Our Homeschool Heroes and After School Programs each have five unique sessions (each session has six classes) and run throughout the school year. Available to children ages 8-14, these two programs offer children hands-on opportunities to work with our shelter animals. Below are descriptions of the sessions that this grant allows us the opportunity to offer to children in our community

Session 1 – Videos: Children create videos of the adoptable animals that will be posted on our website for potential adopters to view.
Session 2 – Work at Naperville Area Humane Society: Children become honorary NAHS employees and learn what it’s like to have dogs and cats as your day-to-day co-workers.
Session 3 – Spread Holiday Cheer: Kids have the chance to spread some love and cheer to our homeless animals this holiday season by helping enrich their lives.
Session 4 – Enrichment: Children help create innovative ways to keep our animals busy and happy while they wait for their forever homes.
Session 5 – Videos Part 2: Kids join the shelter animals as they enjoy springtime and help capture their cutest moments to showcase in videos for potential adopters.

This grant also helped educate 113 children in all of our sold-out summer camps this year. We offer six different types of camp that allow children to be immersed in animal learning and fun. Each camp offers animal-related educational activities including games, crafts, guest speakers from other animal-related organizations, and animal interactions. Below is a description of each camp as well as our 2017 camp schedule:

Art with the Animals (4- and 5-year-olds): Art with the Animals incorporates fun animal-themed art projects with lessons about pet care and safety. Offered during the week of 6/7-6/9
Friends for Life (6- to 8-year-olds): Friends for Life focuses on pet care and learning about responsibility for animals. Special guests from our humane society as well as outside animal organizations will make each day a new adventure for the campers. Offered during the weeks of 7/17-7/21 & 7/31-8/4
Animal Neighbors (9- to 11-year-olds): Animal Neighbors incorporates visits from other animal organizations to educate children on the importance of compassion for all kinds of animals. Children will love learning about, and meeting, different kinds of animals while learning how each organization benefits animals in its own way. Offered during the weeks of 6/12-6/16 & 7/10-7/14
Dog’s Day Out (12- to 14-year-olds): Dog’s Day Out gives campers a chance to learn about NAHS as well as other animal-related organizations, and observe firsthand how the community cares for and rescues all kinds of creatures big and small. Offered during the week of 6/19-6/23
Jump for Joy (11- to 13-year-olds): Jump for Joy gives children the opportunity to enrich the lives of our shelter dogs with daily outings to our outdoor agility area. Offered during the week of 7/24-7/28
K9Manners (12- to 14-year-olds): K9 Manners teaches children positive-reinforcement training techniques and gives them the opportunity to work with our shelter dogs. At the conclusion of the camp, the children will have a strong sense of accomplishment knowing that they helped their dog partner get one step closer to achieving his or her Canine Good Citizen certificate. Offered during the week of 8/7-8/11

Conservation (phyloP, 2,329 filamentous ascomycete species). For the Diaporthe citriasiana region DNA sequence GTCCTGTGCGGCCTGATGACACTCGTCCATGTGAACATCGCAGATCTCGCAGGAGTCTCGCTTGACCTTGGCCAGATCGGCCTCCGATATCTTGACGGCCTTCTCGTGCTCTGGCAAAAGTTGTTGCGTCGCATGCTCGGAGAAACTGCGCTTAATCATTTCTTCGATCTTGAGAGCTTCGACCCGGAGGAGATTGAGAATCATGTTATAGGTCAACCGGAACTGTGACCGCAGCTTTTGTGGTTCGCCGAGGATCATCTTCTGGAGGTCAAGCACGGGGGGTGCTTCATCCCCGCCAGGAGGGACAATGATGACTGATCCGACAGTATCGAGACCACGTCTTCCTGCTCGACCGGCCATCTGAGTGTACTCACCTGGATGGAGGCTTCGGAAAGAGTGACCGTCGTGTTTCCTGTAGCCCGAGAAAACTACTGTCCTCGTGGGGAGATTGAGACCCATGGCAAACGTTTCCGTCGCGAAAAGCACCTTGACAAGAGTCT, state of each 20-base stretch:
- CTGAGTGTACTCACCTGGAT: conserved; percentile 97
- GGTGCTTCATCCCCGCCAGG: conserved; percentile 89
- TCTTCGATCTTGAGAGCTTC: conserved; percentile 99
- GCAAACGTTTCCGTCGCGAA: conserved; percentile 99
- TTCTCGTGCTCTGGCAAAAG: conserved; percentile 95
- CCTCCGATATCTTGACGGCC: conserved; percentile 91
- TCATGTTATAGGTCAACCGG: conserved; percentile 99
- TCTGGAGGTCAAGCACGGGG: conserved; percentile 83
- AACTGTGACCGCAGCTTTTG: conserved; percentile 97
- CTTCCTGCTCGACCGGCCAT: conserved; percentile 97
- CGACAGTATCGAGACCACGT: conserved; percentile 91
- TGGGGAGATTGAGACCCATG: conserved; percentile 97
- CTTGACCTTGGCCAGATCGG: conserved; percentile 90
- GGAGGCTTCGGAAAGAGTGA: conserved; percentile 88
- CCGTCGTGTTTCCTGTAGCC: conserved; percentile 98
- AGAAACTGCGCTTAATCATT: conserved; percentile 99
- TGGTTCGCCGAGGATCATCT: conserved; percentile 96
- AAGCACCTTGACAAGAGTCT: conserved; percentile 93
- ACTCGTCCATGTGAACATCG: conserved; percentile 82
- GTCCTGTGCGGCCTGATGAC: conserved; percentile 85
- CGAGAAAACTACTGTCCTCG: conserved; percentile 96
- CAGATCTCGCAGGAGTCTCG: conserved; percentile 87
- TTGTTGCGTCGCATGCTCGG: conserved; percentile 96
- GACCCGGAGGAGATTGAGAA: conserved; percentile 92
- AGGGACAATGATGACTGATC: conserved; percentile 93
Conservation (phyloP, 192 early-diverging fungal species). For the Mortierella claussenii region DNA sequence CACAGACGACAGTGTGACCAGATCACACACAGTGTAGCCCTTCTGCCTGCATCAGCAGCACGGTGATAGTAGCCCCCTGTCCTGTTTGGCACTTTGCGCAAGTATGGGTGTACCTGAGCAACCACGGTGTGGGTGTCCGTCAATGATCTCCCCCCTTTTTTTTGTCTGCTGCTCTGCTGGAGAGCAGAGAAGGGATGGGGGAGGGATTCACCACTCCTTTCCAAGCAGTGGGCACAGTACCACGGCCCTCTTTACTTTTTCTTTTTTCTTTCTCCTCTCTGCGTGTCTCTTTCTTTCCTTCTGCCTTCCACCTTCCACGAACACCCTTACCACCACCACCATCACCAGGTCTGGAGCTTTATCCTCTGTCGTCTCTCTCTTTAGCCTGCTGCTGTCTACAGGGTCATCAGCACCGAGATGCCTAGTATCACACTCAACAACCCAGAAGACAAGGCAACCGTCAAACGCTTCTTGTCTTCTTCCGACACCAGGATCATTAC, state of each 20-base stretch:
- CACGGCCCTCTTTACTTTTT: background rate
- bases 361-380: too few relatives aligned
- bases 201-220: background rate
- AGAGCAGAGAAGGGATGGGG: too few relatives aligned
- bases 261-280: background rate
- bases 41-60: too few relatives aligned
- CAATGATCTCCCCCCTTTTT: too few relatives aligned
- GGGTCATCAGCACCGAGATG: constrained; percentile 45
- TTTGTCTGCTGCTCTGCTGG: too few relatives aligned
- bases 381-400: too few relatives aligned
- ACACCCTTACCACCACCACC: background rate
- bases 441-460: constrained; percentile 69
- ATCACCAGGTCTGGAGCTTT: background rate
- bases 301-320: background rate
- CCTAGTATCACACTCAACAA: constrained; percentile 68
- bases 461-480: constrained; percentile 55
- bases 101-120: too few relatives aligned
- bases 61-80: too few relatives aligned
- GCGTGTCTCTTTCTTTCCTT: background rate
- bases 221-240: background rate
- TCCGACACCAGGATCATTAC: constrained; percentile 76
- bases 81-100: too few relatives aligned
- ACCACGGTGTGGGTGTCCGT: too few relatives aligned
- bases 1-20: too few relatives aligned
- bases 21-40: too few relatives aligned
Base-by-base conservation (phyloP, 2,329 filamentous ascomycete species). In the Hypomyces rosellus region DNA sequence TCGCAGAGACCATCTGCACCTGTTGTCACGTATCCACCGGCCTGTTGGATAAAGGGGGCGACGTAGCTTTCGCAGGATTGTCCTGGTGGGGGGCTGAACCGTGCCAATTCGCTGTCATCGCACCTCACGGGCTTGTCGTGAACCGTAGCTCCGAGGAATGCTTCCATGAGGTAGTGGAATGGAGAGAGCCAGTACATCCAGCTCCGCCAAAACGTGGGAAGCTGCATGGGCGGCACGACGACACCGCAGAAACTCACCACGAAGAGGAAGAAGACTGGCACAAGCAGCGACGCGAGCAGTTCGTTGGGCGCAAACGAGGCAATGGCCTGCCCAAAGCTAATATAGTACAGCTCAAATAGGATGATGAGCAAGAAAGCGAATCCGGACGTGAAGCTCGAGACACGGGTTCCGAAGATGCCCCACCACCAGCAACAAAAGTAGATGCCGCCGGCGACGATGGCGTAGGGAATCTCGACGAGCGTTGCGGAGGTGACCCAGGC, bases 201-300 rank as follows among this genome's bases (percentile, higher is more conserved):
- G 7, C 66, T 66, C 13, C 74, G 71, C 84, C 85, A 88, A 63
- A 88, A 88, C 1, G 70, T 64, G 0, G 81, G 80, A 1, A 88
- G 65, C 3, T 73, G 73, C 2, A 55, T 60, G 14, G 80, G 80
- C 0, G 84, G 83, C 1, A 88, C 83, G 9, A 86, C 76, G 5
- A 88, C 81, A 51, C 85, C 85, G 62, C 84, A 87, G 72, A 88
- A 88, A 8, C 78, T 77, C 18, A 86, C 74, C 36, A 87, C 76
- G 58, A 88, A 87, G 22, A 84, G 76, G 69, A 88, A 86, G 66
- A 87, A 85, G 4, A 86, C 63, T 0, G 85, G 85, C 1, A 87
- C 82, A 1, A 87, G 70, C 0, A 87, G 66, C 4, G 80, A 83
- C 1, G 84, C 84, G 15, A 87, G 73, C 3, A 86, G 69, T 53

How did this grant help your organization and the pets in your care?

This grant helped educate children of all ages through our Homeschool Heroes, After School Program educational shelter tours and birthday parties, and outreach presentations. Also, this grant helped certify new therapy-dog teams and aid in the growth of our Paws for Tales and Pawsitive Therapy animal-assisted therapy programs.

How many pets did this grant help?

Year-to-date, this grant has helped 8,664 children though the aforementioned humane-education programs. This number is expected to exceed 10,000 by year’s end.

Please provide a story of one or more specific pets this grant helped.

I would like to share a story about Lucky Boy, a dog we took in from a shelter transfer and the third dog to enter Project Pawsitive Future. Lucky Boy and I actually go way back. He was originally found in Arkansas, trapped in a bear trap, when he was around 6 months old. Lucky Boy ended up with a rescue group in Oklahoma, and that rescue group ended up reaching out to a shelter in Chicago to do his reconstructive surgery, as the damage was quite extensive. He then went there for the surgery, and at that time (five years ago), I was actually working in medical at that shelter in Chicago and was part of the medical team during his surgery and recovery.

Lucky Boy was a puppy when all that occurred, and needed a long-term foster home to heal. He ended up going to a foster home that had a smaller, older dog, and Lucky Boy wanted to play all the time, so trying to keep him calm and the dogs separate proved to be very difficult. It was for this reason that he ended up going back to his original rescuer in Oklahoma in foster.

Fast forward five years, after our Clear the Shelters event, NAHS had extra kennel space and was able to take a few adult dogs from the rescue group in Oklahoma that we work with. That is how Lucky Boy ended up at NAHS. I realized who he was, and after he had his behavior assessment I decided that he would be a perfect candidate for our Project Pawsitive Future Program. He entered the program and graduated from it with a Canine Good Citizen (CGC) certificate. He has since been adopted, and he and his adoptive family are current volunteers for our Paws for Tales animal-assisted reading program and Pawsitive Therapy (our pet-therapy program). I have attached a picture of Lucky Boy after he passed his CGC evaluation.